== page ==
Messina is known as the door of Sicily. With its port, shaped like a sickle, it has always been a trading city. Situated close to the Peninsular, there has been busy throughfare between Messina and the Mainland, over the centuries. In recent years, there has been much talk of constructing a bridge to facilitate and improve communication. Though a pleasant idea, in theory, this would be almost impossible to implement in practice, due to the fragile nature of the coastline and the problems of erosion. The main mode of transport between Sicily and the motherland remains a system of ferries, as has been the tradition throughout the centuries.
Messina was founded by the Greeks who named it Zancle which is connected to the word Scythe, in the ancient native tongue of the city, and was also the name of the legendary king, who built the harbour, whose name was said to be Zanclus. Following the Roman, Byzantine and Arab invasions, in the latter of which Messina was the last to submit to the Arab yoke, the Normans, Swabians and Angevins came to Sicily left their mark and were either conquered or fled the wrath of native Sicilians. Messina's epoch of glory come with the rule of the Aragon dynasty, who made Messina the capital of the kingdom of Sicily and recognised its value and potential as a port.
Today the city is growing and developing along the coast, and due to the violent earthquakes that have struck the area on several occasions and areal damage and bombardment during the second world war, it is almost completely modern. Learning from past lessons, modern Messina is constructed with safety in mind. Streets are wide and buildings relatively low.
Despite its somewhat explosive history, Messina is a thriving town with characteristic annual festivals and celebrations of its long history. On the 13th and 14th of every August the Ride of the Giants takes place, with two enormous statues, one black and one white, known as Grifone and Mata are paraded through the city on horseback in celebration of the mythical founder of the city. The following day, a feast is held in which are placed large wagon with Papier Mache figures, and driven by more than a thousand people. In more recent times this festival has been given a more religious aspect, but originally it was simply a celebration of the origins of the city.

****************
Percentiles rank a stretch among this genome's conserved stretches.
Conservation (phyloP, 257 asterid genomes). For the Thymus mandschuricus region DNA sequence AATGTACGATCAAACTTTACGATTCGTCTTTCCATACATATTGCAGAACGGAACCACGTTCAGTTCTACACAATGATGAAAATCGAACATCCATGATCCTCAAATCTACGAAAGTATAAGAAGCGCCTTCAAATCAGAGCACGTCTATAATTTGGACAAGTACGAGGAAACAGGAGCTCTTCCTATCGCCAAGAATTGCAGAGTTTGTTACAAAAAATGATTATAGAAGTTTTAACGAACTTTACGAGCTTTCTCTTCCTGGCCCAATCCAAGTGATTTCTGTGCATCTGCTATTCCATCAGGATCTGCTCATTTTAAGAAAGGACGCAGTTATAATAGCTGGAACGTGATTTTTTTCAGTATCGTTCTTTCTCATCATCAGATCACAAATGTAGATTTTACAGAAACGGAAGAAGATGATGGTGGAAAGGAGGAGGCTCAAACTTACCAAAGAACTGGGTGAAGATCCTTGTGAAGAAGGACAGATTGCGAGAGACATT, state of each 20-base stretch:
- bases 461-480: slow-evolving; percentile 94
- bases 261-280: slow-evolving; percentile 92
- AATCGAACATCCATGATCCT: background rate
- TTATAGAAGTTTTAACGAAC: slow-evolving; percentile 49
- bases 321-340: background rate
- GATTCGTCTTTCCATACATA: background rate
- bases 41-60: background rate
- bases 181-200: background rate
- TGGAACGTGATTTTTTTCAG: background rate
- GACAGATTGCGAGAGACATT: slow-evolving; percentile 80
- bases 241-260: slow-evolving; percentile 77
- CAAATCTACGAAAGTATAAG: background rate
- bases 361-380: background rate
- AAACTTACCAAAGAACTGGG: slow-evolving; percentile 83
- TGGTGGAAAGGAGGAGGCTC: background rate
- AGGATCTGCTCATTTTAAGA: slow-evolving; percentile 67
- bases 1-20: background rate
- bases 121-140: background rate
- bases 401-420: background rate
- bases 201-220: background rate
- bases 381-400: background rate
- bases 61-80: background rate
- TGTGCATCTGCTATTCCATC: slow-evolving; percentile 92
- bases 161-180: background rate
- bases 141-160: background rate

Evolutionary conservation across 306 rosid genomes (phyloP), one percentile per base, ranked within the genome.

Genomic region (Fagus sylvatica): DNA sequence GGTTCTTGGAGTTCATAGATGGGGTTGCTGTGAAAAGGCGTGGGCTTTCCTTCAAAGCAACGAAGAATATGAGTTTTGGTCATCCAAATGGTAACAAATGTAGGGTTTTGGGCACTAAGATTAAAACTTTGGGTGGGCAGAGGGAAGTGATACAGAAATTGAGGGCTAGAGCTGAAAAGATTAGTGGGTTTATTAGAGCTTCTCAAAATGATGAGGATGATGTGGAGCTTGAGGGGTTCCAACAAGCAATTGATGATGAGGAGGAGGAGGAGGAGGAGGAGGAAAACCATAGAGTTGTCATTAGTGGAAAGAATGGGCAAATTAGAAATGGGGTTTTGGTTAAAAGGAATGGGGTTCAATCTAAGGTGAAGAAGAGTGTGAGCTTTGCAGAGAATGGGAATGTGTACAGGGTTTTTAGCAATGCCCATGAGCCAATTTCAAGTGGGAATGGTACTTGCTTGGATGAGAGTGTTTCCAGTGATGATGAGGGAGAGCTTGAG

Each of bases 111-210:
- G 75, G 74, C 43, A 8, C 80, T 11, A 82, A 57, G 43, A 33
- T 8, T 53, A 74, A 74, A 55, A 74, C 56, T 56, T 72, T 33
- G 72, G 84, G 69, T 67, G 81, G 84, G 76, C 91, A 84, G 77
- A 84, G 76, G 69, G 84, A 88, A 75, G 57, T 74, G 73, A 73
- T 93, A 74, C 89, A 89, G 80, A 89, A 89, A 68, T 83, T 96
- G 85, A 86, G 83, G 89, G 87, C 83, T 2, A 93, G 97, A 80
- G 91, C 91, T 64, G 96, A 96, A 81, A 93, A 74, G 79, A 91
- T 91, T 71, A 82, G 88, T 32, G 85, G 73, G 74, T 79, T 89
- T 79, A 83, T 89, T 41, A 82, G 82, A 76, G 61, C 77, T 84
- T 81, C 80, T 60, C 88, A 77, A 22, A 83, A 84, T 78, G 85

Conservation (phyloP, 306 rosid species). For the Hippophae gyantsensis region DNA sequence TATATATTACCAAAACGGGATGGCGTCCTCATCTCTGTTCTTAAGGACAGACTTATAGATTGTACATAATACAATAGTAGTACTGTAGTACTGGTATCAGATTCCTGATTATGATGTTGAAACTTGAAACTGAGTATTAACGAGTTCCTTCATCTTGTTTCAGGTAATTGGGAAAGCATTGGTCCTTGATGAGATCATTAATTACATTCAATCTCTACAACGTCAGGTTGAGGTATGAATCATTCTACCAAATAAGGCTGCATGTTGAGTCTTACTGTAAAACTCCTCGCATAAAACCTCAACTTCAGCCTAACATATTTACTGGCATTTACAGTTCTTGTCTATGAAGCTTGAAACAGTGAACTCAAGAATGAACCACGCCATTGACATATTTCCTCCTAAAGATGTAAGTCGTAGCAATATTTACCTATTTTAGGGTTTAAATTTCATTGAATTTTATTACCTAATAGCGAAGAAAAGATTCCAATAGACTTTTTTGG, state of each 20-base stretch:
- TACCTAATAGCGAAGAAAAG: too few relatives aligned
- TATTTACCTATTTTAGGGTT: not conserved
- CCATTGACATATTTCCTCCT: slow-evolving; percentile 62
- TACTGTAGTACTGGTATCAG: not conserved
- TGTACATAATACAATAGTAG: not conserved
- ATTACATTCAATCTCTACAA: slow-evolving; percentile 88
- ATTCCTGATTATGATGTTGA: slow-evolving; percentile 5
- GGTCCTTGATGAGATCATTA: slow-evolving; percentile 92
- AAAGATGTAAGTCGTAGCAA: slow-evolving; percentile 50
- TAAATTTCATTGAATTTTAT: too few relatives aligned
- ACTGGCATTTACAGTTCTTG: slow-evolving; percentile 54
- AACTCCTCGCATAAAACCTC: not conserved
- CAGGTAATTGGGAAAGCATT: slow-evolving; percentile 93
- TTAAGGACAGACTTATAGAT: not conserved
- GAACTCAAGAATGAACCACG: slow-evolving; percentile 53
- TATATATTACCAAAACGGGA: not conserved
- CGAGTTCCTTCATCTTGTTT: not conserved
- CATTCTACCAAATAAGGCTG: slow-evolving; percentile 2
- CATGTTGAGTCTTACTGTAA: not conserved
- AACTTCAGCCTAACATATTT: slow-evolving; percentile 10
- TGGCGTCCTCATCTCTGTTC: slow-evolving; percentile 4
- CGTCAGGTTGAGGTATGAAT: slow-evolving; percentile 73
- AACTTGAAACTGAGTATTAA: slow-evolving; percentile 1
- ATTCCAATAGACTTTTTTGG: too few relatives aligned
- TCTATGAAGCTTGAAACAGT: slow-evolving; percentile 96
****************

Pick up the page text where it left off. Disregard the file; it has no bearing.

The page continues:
In the Regional Museum of Messina are two of the later works of one of Italy's finest if somewhat fiery artists: Caravaggio. As history would have it, Caravaggio had a choleric disposition. On one occasion, in the year 1606, in Rome's Piazza Navona, over a game of cards, conversation became heated: he was wounded in his forehead. In retaliation, he knifed and killed the offender. Fleeing his crime and the imminent consequences, he fled to Malta, via Messina, where he pleaded for a pardon from the Pope and painted two fine works, one of the "Shepherds' adoration of the Christ Child", and another of the "Resurrection of Lazarus".
A darker humour settled over his works thereafter, featuring biblical figures suffering, wounded, knifed, crucified or dying. In some cases his portrayed victims had a wound in their forehead, closely resembling his personal condition. Thus in his work he identified with suffering biblical figures, perhaps a cathartic expression of remorse, testimony to his repentant state, and an emphasis in art of his plea for absolution. The awaited pardon did not come. From Messina, he fled to Malta before returning to Tuscany, where he received his longed for absolution and, shortly after, ended his days.